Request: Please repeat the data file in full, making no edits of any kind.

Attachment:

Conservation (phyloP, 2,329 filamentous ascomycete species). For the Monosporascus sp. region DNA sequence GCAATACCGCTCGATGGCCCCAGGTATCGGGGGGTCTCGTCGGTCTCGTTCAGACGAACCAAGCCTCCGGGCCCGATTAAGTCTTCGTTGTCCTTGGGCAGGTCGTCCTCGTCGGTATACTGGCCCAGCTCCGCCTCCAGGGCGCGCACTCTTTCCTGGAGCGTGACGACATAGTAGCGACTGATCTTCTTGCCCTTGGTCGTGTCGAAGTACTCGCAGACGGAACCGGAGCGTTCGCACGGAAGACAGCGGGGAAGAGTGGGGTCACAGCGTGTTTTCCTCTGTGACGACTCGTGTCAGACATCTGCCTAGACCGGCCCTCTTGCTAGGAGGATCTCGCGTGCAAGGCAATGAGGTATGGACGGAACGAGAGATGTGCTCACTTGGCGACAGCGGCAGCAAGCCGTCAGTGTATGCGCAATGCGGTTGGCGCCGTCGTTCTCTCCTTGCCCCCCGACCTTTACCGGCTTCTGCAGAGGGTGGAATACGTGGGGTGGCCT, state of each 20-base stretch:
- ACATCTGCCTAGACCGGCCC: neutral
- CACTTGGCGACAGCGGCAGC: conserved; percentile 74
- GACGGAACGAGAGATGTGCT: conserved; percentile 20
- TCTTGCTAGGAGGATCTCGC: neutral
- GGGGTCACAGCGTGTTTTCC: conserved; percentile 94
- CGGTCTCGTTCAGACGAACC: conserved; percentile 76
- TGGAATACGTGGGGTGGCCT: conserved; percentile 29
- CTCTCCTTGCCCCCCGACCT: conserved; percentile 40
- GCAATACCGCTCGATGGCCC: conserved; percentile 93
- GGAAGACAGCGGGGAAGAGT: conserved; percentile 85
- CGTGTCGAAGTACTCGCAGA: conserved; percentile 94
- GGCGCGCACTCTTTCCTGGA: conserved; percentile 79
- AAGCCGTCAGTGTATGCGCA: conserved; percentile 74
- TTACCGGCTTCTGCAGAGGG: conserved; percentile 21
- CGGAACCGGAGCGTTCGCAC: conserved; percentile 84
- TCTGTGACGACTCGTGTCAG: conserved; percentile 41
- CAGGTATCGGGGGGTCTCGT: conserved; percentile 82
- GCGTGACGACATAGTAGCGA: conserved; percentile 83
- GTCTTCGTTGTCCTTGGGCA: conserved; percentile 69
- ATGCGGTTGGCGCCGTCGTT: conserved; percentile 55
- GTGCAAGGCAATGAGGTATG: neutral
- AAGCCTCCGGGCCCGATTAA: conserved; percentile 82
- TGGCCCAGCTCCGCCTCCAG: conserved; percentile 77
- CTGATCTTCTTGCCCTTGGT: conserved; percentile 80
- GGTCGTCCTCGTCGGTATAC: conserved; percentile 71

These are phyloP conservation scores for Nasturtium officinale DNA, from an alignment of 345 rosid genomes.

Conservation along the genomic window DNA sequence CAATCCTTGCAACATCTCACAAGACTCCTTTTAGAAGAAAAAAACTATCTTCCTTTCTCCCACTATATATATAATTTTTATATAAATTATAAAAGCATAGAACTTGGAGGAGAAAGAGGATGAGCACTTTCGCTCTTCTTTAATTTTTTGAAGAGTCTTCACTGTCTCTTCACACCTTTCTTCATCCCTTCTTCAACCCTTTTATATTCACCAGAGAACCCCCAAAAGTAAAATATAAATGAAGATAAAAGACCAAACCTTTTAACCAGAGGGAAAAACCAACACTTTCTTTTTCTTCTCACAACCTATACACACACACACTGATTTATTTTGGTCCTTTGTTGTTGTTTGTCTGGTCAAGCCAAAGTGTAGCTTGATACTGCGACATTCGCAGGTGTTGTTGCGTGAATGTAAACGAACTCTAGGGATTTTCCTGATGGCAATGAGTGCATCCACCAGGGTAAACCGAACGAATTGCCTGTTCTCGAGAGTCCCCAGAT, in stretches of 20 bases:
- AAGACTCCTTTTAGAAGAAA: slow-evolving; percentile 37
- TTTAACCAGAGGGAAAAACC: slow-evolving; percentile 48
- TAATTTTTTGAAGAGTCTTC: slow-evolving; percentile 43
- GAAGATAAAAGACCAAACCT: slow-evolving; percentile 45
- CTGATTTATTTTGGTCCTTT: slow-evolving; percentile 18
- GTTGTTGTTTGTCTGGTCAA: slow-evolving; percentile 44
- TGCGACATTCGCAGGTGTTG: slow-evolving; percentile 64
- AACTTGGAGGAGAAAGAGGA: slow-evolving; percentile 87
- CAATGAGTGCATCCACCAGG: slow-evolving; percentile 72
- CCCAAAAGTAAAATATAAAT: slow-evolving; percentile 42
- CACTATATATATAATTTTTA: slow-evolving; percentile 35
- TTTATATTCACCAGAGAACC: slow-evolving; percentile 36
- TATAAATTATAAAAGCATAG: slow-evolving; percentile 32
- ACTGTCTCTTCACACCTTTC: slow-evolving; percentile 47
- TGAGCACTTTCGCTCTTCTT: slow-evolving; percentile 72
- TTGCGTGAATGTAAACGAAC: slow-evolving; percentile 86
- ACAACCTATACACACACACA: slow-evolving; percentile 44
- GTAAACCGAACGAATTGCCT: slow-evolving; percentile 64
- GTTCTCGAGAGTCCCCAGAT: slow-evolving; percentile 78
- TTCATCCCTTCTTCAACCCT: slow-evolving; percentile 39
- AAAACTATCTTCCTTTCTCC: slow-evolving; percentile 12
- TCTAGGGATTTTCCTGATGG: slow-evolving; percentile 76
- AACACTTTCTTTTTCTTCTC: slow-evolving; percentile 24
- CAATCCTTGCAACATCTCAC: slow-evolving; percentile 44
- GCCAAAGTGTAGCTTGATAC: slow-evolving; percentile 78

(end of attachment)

Conservation (phyloP, 2,329 filamentous ascomycete species). For the Monosporascus sp. region DNA sequence GCAATACCGCTCGATGGCCCCAGGTATCGGGGGGTCTCGTCGGTCTCGTTCAGACGAACCAAGCCTCCGGGCCCGATTAAGTCTTCGTTGTCCTTGGGCAGGTCGTCCTCGTCGGTATACTGGCCCAGCTCCGCCTCCAGGGCGCGCACTCTTTCCTGGAGCGTGACGACATAGTAGCGACTGATCTTCTTGCCCTTGGTCGTGTCGAAGTACTCGCAGACGGAACCGGAGCGTTCGCACGGAAGACAGCGGGGAAGAGTGGGGTCACAGCGTGTTTTCCTCTGTGACGACTCGTGTCAGACATCTGCCTAGACCGGCCCTCTTGCTAGGAGGATCTCGCGTGCAAGGCAATGAGGTATGGACGGAACGAGAGATGTGCTCACTTGGCGACAGCGGCAGCAAGCCGTCAGTGTATGCGCAATGCGGTTGGCGCCGTCGTTCTCTCCTTGCCCCCCGACCTTTACCGGCTTCTGCAGAGGGTGGAATACGTGGGGTGGCCT, state of each 20-base stretch:
- ACATCTGCCTAGACCGGCCC: neutral
- CACTTGGCGACAGCGGCAGC: conserved; percentile 74
- GACGGAACGAGAGATGTGCT: conserved; percentile 20
- TCTTGCTAGGAGGATCTCGC: neutral
- GGGGTCACAGCGTGTTTTCC: conserved; percentile 94
- CGGTCTCGTTCAGACGAACC: conserved; percentile 76
- TGGAATACGTGGGGTGGCCT: conserved; percentile 29
- CTCTCCTTGCCCCCCGACCT: conserved; percentile 40
- GCAATACCGCTCGATGGCCC: conserved; percentile 93
- GGAAGACAGCGGGGAAGAGT: conserved; percentile 85
- CGTGTCGAAGTACTCGCAGA: conserved; percentile 94
- GGCGCGCACTCTTTCCTGGA: conserved; percentile 79
- AAGCCGTCAGTGTATGCGCA: conserved; percentile 74
- TTACCGGCTTCTGCAGAGGG: conserved; percentile 21
- CGGAACCGGAGCGTTCGCAC: conserved; percentile 84
- TCTGTGACGACTCGTGTCAG: conserved; percentile 41
- CAGGTATCGGGGGGTCTCGT: conserved; percentile 82
- GCGTGACGACATAGTAGCGA: conserved; percentile 83
- GTCTTCGTTGTCCTTGGGCA: conserved; percentile 69
- ATGCGGTTGGCGCCGTCGTT: conserved; percentile 55
- GTGCAAGGCAATGAGGTATG: neutral
- AAGCCTCCGGGCCCGATTAA: conserved; percentile 82
- TGGCCCAGCTCCGCCTCCAG: conserved; percentile 77
- CTGATCTTCTTGCCCTTGGT: conserved; percentile 80
- GGTCGTCCTCGTCGGTATAC: conserved; percentile 71

These are phyloP conservation scores for Nasturtium officinale DNA, from an alignment of 345 rosid genomes.

Conservation along the genomic window DNA sequence CAATCCTTGCAACATCTCACAAGACTCCTTTTAGAAGAAAAAAACTATCTTCCTTTCTCCCACTATATATATAATTTTTATATAAATTATAAAAGCATAGAACTTGGAGGAGAAAGAGGATGAGCACTTTCGCTCTTCTTTAATTTTTTGAAGAGTCTTCACTGTCTCTTCACACCTTTCTTCATCCCTTCTTCAACCCTTTTATATTCACCAGAGAACCCCCAAAAGTAAAATATAAATGAAGATAAAAGACCAAACCTTTTAACCAGAGGGAAAAACCAACACTTTCTTTTTCTTCTCACAACCTATACACACACACACTGATTTATTTTGGTCCTTTGTTGTTGTTTGTCTGGTCAAGCCAAAGTGTAGCTTGATACTGCGACATTCGCAGGTGTTGTTGCGTGAATGTAAACGAACTCTAGGGATTTTCCTGATGGCAATGAGTGCATCCACCAGGGTAAACCGAACGAATTGCCTGTTCTCGAGAGTCCCCAGAT, in stretches of 20 bases:
- AAGACTCCTTTTAGAAGAAA: slow-evolving; percentile 37
- TTTAACCAGAGGGAAAAACC: slow-evolving; percentile 48
- TAATTTTTTGAAGAGTCTTC: slow-evolving; percentile 43
- GAAGATAAAAGACCAAACCT: slow-evolving; percentile 45
- CTGATTTATTTTGGTCCTTT: slow-evolving; percentile 18
- GTTGTTGTTTGTCTGGTCAA: slow-evolving; percentile 44
- TGCGACATTCGCAGGTGTTG: slow-evolving; percentile 64
- AACTTGGAGGAGAAAGAGGA: slow-evolving; percentile 87
- CAATGAGTGCATCCACCAGG: slow-evolving; percentile 72
- CCCAAAAGTAAAATATAAAT: slow-evolving; percentile 42
- CACTATATATATAATTTTTA: slow-evolving; percentile 35
- TTTATATTCACCAGAGAACC: slow-evolving; percentile 36
- TATAAATTATAAAAGCATAG: slow-evolving; percentile 32
- ACTGTCTCTTCACACCTTTC: slow-evolving; percentile 47
- TGAGCACTTTCGCTCTTCTT: slow-evolving; percentile 72
- TTGCGTGAATGTAAACGAAC: slow-evolving; percentile 86
- ACAACCTATACACACACACA: slow-evolving; percentile 44
- GTAAACCGAACGAATTGCCT: slow-evolving; percentile 64
- GTTCTCGAGAGTCCCCAGAT: slow-evolving; percentile 78
- TTCATCCCTTCTTCAACCCT: slow-evolving; percentile 39
- AAAACTATCTTCCTTTCTCC: slow-evolving; percentile 12
- TCTAGGGATTTTCCTGATGG: slow-evolving; percentile 76
- AACACTTTCTTTTTCTTCTC: slow-evolving; percentile 24
- CAATCCTTGCAACATCTCAC: slow-evolving; percentile 44
- GCCAAAGTGTAGCTTGATAC: slow-evolving; percentile 78